I immediately wrote a letter to the Executive Vice President and Managing Director of the resort describing my initial excitement about what they had done with their landscaping theme but also my disappointment at the unrealized potential of their edible garden. I went on to describe my history and mission as a Master Gardener and edible landscaper. Then…and here is where many of you will shake your heads…I offered to rejuvenate their edible gardens as a volunteer for a year. This little garden failed once…I knew that if it didn’t present any financial risk to the resort, they couldn’t say no. I also knew that if I didn’t do something, their general landscapers would throw some flowers in the beds and that would be that, end of story. Yes, as long as we could agree on using the gardens to teach and as an instrument of outreach to the community, a bit of marketing for me and, of course, as a “training camp” for their staff to ensure the garden’s future, I’d donate my time. I also loved that the little garden would help mar’sel further realize their mission of sustainability.

I got a call within a couple of weeks and an invitation to meet with the resort’s Executive Chef and Food and Beverage Director.  During our meeting, I was delighted with the obvious enthusiasm and commitment they both demonstrated toward developing a sustainable, organic production and, eventually, a learning demonstration garden.  In fact the Food and Beverage Director ran an acre production garden at his former post with the Ritz Carlton on Maui…so I knew he was sold! “What happened to the garden?”, I asked them. They looked at each other and admitted that what was lacking was the time and knowledge to do the garden justice. New gardeners – does that sound familiar? Of course there were some other fundamental issues also with the soil and irrigation, but, with some commitment and education, these challenges can be overcome as you all know. So they’re giving the edible garden another try! I hope those of you that are new to edible gardening who may have suffered through some failures of your own will give your garden patches another try too. This time…you won’t be alone!

A blank slate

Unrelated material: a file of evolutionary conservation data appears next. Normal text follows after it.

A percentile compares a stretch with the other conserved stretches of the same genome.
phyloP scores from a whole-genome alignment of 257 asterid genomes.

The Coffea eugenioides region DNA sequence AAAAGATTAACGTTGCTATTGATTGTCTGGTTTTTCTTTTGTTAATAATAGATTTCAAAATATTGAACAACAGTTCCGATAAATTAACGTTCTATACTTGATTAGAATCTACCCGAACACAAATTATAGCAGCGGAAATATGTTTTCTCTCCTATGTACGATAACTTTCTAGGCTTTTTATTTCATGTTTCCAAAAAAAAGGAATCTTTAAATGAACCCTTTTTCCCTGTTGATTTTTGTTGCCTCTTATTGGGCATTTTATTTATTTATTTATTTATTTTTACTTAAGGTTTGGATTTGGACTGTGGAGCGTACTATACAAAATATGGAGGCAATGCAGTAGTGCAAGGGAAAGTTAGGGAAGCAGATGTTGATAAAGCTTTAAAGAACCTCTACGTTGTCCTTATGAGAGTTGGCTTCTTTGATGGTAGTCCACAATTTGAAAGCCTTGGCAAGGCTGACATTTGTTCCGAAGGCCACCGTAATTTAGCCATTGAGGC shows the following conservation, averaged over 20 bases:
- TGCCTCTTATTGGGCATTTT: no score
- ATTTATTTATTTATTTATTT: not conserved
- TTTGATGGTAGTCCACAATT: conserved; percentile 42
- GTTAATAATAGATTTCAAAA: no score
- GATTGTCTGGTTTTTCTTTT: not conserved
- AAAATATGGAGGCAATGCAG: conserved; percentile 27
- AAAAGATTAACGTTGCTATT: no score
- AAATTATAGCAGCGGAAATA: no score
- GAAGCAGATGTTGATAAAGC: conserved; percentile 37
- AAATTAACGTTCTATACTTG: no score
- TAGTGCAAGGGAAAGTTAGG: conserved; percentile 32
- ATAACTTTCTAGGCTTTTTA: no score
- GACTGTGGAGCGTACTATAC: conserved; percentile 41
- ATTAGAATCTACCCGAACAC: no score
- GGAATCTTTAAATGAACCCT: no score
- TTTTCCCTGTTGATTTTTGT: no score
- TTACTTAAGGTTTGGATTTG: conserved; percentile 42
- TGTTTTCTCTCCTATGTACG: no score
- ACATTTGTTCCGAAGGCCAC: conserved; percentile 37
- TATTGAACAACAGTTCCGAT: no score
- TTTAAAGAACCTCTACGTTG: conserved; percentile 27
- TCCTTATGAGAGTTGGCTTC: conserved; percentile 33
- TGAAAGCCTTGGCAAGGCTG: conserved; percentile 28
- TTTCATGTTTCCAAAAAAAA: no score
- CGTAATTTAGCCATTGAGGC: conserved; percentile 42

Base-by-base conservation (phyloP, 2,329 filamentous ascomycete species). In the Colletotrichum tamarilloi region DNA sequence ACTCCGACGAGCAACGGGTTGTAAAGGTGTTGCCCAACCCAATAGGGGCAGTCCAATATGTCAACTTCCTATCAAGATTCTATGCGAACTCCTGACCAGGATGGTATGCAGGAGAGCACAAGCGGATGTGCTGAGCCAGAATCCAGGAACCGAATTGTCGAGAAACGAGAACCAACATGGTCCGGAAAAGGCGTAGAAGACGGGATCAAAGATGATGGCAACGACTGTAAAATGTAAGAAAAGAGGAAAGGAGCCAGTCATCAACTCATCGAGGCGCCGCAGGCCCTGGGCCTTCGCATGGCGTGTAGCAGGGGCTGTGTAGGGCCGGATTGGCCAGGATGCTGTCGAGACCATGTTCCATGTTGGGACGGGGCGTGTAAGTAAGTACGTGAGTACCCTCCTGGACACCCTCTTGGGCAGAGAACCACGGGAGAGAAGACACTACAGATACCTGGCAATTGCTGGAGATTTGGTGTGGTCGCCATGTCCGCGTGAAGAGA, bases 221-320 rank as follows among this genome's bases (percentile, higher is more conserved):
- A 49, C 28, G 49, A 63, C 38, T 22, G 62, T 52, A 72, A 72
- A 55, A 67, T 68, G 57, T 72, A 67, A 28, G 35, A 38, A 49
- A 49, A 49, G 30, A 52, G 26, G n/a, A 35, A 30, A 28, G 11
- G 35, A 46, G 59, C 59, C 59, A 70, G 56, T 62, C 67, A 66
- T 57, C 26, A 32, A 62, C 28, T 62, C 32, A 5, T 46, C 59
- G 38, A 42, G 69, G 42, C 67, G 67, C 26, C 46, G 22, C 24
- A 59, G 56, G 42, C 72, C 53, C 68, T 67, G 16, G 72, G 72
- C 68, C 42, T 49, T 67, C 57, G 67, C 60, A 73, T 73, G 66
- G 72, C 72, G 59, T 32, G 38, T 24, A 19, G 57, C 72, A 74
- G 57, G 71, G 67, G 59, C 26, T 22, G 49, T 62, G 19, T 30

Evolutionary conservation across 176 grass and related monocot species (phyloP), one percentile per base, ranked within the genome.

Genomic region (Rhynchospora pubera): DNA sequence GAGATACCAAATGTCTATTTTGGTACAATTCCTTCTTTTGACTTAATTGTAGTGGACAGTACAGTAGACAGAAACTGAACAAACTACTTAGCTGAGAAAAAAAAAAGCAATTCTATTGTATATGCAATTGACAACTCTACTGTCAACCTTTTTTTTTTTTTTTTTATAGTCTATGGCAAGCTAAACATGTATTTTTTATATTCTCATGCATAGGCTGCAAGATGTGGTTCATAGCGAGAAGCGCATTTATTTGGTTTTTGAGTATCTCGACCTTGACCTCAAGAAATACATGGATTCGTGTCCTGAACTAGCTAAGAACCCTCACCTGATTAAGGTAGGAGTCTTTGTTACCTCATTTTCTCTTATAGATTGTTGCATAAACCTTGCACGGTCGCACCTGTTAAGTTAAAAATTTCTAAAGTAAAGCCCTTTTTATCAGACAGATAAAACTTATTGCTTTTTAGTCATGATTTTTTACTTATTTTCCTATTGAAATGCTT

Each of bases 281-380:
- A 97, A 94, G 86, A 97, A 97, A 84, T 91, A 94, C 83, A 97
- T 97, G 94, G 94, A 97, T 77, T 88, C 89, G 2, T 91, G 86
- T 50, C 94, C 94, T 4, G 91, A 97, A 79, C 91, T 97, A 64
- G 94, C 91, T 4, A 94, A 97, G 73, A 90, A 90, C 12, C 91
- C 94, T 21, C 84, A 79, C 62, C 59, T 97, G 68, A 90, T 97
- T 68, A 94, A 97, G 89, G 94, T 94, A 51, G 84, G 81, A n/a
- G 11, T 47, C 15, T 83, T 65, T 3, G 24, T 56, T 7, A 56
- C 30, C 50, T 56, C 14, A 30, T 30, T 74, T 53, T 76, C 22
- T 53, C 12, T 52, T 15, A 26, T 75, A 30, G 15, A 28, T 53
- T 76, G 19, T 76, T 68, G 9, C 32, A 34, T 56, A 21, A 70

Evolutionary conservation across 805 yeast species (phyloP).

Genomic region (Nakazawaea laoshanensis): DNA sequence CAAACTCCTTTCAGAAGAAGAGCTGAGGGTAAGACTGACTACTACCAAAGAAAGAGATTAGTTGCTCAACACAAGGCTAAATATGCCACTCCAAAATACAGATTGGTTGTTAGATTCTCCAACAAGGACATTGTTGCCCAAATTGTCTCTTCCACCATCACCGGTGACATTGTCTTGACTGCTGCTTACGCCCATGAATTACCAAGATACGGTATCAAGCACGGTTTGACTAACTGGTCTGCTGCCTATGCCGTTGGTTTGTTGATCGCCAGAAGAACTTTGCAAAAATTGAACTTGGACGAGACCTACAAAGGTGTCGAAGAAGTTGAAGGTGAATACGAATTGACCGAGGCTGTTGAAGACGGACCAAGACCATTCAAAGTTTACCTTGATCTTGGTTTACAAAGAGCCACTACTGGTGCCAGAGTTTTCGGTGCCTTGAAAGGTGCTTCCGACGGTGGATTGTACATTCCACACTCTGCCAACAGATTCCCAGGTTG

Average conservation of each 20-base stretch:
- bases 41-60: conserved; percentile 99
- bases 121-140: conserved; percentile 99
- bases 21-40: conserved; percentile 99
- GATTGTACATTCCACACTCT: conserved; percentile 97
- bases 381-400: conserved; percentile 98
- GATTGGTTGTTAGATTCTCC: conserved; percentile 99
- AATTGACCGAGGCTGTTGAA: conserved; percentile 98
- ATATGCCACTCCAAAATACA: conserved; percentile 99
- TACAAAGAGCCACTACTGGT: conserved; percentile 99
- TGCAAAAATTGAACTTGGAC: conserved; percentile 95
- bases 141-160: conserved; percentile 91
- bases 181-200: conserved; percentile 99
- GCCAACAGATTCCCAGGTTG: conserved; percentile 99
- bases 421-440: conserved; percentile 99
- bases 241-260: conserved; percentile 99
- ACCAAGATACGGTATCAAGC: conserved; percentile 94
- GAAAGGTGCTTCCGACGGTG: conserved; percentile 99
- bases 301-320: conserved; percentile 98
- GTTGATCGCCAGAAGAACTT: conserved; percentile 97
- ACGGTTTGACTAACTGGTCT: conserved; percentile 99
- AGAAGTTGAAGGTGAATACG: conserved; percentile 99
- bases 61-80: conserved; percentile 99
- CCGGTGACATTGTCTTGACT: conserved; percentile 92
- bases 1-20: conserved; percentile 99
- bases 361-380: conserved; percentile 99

The very thing we love about gardening -the refuge- can sometimes feel a bit lonely when you are faced with a problem you don’t know how to solve. Sure there are books, but sometimes…you just need someone to talk to.  I created this blog (in addition to the Facebook fan page and Twitter) as an additional support to you as you too plan and plant your fall garden. Once the mar’sel garden is established, I will send you notices via the HGEL fan page on Facebook and this website of the schedule of “hands-on” classes and other events that we’ll be doing in the garden at mar’sel from time to time.  For the most part, these classes will be free or will have a small materials fee if we’re doing something fancy or a fee if lunch is included.

Could this concept be spread to other commercial enterprises? Certainly given this economic climate, businesses must re-examining the way they are using their landscapes; trying to keep themselves relevant to their community. Why not? Stay tuned…Here we go! Come along for an edible adventure!

For updates on this and other commercial HGEL volunteer projects please see the “Commercial Gardens” page on this site. If you live in the South Bay or Los Angeles area and would like to be trained by HGEL as a volunteer ‘garden caretaker’ in one of our commercial gardens, please contact us at

*UPDATE: I am happy to report that earlier this month (October 2010) Terranea has successfully found new investors and recapitalized lifting the cloud of financial uncertainty that the resort was struggling through since its opening in the summer of 2009 at the height of this country’s recession.